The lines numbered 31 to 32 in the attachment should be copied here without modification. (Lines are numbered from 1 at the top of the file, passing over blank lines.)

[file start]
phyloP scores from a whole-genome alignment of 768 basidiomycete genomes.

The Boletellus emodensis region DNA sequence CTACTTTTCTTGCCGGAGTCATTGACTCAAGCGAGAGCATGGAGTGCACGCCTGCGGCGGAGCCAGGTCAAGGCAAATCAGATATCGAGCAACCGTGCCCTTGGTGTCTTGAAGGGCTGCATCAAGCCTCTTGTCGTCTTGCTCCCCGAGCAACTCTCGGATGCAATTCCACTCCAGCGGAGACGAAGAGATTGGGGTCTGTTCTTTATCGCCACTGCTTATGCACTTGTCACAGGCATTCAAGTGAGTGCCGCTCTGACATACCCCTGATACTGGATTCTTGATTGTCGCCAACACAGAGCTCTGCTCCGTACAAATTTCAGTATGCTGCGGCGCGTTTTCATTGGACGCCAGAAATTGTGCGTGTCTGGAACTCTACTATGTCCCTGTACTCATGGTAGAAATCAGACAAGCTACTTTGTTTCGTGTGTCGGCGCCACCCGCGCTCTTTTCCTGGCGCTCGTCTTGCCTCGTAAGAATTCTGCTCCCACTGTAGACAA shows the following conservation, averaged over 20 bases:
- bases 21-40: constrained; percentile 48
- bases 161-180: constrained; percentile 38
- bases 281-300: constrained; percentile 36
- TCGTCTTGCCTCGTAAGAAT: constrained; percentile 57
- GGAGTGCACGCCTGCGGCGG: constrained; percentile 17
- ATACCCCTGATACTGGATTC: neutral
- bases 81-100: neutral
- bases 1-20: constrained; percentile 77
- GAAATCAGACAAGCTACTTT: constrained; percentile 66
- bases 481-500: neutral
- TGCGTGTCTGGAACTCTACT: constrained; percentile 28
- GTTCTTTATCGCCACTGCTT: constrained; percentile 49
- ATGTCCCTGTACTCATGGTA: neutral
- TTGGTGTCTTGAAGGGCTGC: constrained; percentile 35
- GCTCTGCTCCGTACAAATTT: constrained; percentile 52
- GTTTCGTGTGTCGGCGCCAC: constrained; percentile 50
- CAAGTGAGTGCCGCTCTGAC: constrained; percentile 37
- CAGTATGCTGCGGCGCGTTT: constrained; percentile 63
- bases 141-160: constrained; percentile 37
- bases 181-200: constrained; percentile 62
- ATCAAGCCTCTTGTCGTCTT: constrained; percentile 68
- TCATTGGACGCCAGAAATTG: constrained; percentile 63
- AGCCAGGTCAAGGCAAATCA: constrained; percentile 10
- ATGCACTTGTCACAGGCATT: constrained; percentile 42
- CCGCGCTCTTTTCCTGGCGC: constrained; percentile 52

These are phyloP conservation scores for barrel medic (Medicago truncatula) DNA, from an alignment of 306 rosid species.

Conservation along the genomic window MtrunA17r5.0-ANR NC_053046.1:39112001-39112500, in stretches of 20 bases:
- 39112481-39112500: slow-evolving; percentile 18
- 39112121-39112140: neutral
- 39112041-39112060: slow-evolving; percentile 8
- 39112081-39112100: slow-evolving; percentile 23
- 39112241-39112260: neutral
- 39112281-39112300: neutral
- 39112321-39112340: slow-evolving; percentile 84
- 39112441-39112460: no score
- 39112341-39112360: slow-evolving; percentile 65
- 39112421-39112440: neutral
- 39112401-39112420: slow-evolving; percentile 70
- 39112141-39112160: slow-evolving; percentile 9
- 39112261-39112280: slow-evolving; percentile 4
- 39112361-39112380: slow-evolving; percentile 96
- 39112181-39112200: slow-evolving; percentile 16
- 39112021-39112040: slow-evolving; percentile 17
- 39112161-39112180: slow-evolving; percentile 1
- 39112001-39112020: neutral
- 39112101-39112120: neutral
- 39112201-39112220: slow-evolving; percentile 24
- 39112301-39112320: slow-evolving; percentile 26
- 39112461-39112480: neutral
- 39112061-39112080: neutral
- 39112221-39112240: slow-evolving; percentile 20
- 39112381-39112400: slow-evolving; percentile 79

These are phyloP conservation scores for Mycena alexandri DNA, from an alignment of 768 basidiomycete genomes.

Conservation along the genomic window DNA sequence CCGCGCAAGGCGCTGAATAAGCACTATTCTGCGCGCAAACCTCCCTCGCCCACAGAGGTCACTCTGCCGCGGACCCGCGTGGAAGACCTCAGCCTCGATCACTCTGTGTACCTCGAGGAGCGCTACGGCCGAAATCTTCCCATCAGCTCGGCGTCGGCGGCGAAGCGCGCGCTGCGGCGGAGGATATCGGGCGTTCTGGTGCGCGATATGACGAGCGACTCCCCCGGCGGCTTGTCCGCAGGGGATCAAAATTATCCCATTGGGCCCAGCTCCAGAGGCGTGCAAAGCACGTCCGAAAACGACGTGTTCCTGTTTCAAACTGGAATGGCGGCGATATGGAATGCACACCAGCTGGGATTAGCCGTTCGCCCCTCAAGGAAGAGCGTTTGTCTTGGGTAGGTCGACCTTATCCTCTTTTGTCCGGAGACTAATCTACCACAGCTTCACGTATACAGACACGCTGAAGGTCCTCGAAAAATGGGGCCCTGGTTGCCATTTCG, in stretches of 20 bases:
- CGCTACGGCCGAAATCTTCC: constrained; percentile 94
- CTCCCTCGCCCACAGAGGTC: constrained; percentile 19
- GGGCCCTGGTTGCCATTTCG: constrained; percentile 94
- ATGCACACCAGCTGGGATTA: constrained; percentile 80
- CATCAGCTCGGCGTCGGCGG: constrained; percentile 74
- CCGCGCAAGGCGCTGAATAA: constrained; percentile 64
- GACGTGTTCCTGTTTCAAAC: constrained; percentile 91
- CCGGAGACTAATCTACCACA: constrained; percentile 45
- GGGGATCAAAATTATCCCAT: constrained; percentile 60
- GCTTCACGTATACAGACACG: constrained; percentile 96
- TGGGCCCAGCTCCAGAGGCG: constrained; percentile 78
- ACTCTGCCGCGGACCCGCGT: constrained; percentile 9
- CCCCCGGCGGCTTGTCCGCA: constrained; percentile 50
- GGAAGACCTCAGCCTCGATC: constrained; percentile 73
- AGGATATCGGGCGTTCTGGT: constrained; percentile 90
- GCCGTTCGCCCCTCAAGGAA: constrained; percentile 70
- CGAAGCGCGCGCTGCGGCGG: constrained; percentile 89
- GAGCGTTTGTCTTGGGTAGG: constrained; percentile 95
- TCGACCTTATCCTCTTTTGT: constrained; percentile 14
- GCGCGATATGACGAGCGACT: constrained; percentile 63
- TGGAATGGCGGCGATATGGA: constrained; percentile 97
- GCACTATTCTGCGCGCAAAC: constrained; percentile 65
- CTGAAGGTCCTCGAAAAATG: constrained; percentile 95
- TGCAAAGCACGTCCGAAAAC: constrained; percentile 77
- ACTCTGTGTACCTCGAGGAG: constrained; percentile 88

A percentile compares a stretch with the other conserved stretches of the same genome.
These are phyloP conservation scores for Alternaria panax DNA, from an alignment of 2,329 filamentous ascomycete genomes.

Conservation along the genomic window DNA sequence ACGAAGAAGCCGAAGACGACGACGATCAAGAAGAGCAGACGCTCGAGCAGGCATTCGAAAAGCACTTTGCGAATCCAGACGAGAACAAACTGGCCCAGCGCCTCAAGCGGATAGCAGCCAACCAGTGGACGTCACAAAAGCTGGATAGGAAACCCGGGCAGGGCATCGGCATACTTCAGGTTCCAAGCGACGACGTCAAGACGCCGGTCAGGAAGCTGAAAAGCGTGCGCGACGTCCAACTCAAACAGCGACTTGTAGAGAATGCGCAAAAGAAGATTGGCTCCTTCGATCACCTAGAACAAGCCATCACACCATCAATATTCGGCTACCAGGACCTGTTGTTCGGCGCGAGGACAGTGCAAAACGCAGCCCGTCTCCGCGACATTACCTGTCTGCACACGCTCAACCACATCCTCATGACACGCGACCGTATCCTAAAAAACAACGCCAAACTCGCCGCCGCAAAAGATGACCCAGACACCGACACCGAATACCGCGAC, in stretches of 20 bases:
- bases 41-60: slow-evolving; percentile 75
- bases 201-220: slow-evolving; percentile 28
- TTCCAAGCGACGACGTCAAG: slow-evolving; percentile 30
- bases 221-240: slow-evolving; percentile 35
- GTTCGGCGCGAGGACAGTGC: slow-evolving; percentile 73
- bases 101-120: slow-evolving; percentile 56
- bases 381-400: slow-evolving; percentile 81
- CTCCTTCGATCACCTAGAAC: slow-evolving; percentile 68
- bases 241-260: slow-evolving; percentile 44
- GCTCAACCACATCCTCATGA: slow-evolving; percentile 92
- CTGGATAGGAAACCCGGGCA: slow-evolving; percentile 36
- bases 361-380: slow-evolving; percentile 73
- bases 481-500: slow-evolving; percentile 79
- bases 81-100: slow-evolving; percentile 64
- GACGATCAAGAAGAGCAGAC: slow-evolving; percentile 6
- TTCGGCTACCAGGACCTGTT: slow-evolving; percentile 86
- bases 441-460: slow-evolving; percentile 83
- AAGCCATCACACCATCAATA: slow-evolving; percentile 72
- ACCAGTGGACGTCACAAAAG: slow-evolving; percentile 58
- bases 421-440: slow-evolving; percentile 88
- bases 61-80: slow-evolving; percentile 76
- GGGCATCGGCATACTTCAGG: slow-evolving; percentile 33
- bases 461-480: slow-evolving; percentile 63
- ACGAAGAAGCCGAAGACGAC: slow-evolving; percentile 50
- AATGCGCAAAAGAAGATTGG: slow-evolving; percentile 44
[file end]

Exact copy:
- 39112121-39112140: neutral
- 39112041-39112060: slow-evolving; percentile 8